Lastly, it is worth noting that even after adding the index to TEST, we were still experiencing relatively long execution times with other sprocs during the variation page propagation – specifically proc_DeplAddExportObjectLinks and, to a lesser extent, proc_DeplCalculateChildrenToExport. I attempted to resolve this in a similar fashion by creating a similar index on the AllDocs table. However, the initial index attempted did not improve performance and I abandoned additional tuning efforts due to schedule and resource constraints.
SQL Profiler traces continued to show some latency in the various PRIME sprocs:
Over a 3-1/2 hour period, approximately 900 operations took longer than 1 second (a small fraction compared with before the index was added)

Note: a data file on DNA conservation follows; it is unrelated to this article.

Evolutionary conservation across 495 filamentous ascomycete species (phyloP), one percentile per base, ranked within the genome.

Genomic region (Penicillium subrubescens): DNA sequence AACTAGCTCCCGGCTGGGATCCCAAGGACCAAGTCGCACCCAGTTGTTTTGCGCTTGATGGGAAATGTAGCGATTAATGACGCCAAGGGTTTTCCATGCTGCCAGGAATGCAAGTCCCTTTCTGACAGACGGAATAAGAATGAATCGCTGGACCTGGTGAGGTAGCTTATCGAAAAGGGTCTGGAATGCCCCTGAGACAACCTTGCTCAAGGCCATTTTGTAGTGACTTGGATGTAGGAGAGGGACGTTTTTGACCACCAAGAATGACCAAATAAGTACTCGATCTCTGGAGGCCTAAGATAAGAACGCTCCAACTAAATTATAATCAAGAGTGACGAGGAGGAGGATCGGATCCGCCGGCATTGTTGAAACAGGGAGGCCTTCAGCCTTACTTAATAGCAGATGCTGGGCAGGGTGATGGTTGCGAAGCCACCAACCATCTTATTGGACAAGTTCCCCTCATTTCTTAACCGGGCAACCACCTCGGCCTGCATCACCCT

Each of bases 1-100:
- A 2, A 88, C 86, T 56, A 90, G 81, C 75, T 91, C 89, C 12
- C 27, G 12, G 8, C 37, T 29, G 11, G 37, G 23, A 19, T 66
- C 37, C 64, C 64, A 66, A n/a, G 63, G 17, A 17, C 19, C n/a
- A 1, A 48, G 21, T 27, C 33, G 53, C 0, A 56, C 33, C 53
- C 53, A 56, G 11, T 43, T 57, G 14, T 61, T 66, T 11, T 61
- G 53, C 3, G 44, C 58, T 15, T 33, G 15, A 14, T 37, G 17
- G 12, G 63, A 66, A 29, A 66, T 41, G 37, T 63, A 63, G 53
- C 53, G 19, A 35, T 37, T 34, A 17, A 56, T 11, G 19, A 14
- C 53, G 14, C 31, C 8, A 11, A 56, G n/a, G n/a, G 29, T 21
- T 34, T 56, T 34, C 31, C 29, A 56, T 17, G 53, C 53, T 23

Of the 900, a small fraction were in the 10-12 second range (e.g. proc_DeplAddExportObjectLinks)
Overall, performance drastically improved with the new index on AllUserData. However, even with the index, variations page propagations still took around one minute to propagate to four variation sites (just prior to adding the index, page propagations were taking about 10 minutes and gradually taking longer as more pages were added).
By the way, as of this time of this post, we never did receive a “blessing” from PSS or the Product Group on my index recommendation. In fact, we are still waiting for PSS to repro the performance problem (we ended up having to ship them a copy of our database). It baffles me that PSS doesn’t have sample “large” databases in their labs for reproducing performance problems.
Even though it won’t do my current customer any good (since they decided to abandon variations), we are still pursuing a QFE for the variations propagation performance problem, hoping that it will potentially help other customers in the future.
[Part 3 in this series is now available.]